Remember, that here on Earth most of our view of God comes from our natural father. The more you love selflessly the more you give the more you build him up with utmost paticence (note: not dormat) the more he will learn what God is saying. When you do make a rule he will see that it is in love. In that way you can build the bond to talk about religion, God and the way you see things. But it can't be a confrontation. And you have to realize that God has already done a great work in your son. Your son is NOT doomed because he's not Catholic.

[/quote]

You assert many things which seem to be based on your interpretation of church teaching (sources please?) - I also am left wary of accepting your advice since it seems to be oriented most toward him feeling good right now as opposed to what is truly good for him (an eternal union with Christ in paradise). You said:

Catholocism is not the only way to God but the best way

but typically this is for someone who has been deprived of the knowledge of Christ and His teachings as handed down through His Church. This does not describe my son - he was baptized received communion, went to confesions for many years when he was attending 8 years of catholic school. It was only until later that he and his mother decided he would not be attending the necessary classes needed to be confirmed in high school. She would not back me up on it and so he was not confirmed. But to say Catholicism is only the best way to God doesn't seem to apply in his case but I think the bigger issue is that you have no dog in the fight - he is not your son! if he is not saved I am not convinced this would in all honesty bother you to much - not once have you suggested to pray for him which is definitely what he really needs - you seem to be saying alot of psycho mumbo jumbo "keep dialogue open" - "don't force him" -

I refuse to keep telling him how great he is and how is on the right path and walk with him all the way to the gates of hell and turn around and leave him there


#16

[quote="soccerdad57, post:15, topic:245846"]
You assert many things which seem to be based on your interpretation of church teaching (sources please?) - I also am left wary of accepting your advice since it seems to be oriented most toward him feeling good right now as opposed to what is truly good for him (an eternal union with Christ in paradise). You said:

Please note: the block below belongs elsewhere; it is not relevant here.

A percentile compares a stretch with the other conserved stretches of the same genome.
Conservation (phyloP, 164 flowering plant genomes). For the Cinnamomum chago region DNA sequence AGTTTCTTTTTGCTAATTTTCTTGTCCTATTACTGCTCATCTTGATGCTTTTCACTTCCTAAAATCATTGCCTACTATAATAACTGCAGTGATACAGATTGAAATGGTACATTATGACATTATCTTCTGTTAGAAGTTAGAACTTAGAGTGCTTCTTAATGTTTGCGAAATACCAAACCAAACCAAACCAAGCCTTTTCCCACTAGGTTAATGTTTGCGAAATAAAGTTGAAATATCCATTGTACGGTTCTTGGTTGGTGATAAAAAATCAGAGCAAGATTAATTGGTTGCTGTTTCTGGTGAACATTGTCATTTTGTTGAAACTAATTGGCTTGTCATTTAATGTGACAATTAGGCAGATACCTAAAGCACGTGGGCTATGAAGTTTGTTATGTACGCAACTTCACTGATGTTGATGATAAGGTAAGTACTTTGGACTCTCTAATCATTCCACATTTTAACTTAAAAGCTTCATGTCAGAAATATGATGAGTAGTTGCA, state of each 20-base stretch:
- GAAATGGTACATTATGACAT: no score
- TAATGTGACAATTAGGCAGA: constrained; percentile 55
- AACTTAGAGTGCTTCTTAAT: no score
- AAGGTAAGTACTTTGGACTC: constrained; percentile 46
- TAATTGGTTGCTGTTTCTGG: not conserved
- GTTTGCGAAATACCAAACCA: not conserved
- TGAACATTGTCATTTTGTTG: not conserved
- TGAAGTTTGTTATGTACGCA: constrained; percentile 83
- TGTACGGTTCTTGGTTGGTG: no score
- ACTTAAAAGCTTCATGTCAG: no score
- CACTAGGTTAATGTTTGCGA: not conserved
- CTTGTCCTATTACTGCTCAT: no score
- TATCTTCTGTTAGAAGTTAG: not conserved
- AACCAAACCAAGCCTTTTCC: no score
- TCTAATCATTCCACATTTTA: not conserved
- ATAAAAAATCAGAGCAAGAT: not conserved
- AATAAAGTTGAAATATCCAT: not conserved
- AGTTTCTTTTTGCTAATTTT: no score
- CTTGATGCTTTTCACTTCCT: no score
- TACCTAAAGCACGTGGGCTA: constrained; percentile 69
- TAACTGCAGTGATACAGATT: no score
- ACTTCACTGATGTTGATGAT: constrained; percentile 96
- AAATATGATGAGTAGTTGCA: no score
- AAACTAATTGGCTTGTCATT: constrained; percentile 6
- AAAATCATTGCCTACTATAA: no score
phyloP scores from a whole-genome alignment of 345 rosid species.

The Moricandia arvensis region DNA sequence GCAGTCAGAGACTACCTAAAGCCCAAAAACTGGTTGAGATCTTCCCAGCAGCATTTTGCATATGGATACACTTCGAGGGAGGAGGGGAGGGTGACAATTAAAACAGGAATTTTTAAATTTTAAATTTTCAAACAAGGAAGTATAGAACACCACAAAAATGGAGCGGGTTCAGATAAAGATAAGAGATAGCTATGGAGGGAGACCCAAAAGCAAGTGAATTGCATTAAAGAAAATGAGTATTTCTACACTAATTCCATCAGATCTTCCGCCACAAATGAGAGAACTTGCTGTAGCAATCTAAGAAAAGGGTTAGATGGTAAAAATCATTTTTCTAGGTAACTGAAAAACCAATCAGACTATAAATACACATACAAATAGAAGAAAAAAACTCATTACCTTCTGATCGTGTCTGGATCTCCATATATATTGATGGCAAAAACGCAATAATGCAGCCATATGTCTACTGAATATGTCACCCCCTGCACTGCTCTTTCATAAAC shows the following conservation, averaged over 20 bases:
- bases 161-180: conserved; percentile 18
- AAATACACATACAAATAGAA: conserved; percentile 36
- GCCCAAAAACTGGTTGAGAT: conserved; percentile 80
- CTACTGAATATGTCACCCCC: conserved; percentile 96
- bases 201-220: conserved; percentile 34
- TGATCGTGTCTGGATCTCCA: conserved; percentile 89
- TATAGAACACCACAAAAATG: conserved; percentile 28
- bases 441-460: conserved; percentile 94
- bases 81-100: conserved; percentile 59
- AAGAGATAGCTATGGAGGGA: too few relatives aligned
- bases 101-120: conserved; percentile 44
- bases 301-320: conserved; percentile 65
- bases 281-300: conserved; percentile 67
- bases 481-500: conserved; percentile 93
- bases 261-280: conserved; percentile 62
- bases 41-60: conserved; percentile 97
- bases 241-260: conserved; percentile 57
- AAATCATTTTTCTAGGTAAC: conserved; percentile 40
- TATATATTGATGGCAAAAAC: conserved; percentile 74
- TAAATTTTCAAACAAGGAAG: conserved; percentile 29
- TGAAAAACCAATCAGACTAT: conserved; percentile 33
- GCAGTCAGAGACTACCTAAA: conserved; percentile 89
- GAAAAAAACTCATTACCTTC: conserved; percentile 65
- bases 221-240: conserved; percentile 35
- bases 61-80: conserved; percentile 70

Catholocism is not the *only* way to God but the best way

but typically this is for someone who has been deprived of the knowledge of Christ and His teachings as handed down through His Church. This does not describe my son - he was baptized received communion, went to confesions for many years when he was attending 8 years of catholic school. It was only until later that he and his mother decided he would not be attending the necessary classes needed to be confirmed in high school. She would not back me up on it and so he was not confirmed. But to say Catholicism is only the best way to God doesn't seem to apply in his case but I think the bigger issue is that you have no dog in the fight - he is not your son! if he is not saved I am not convinced this would in all honesty bother you to much - not once have you suggested to pray for him which is definitely what he really needs - you seem to be saying alot of psycho mumbo jumbo "keep dialogue open" - "don't force him" -

I refuse to keep telling him how great he is and how is on the right path and walk with him all the way to the gates of hell and turn around and leave him there

[/quote]

No, he's not my son.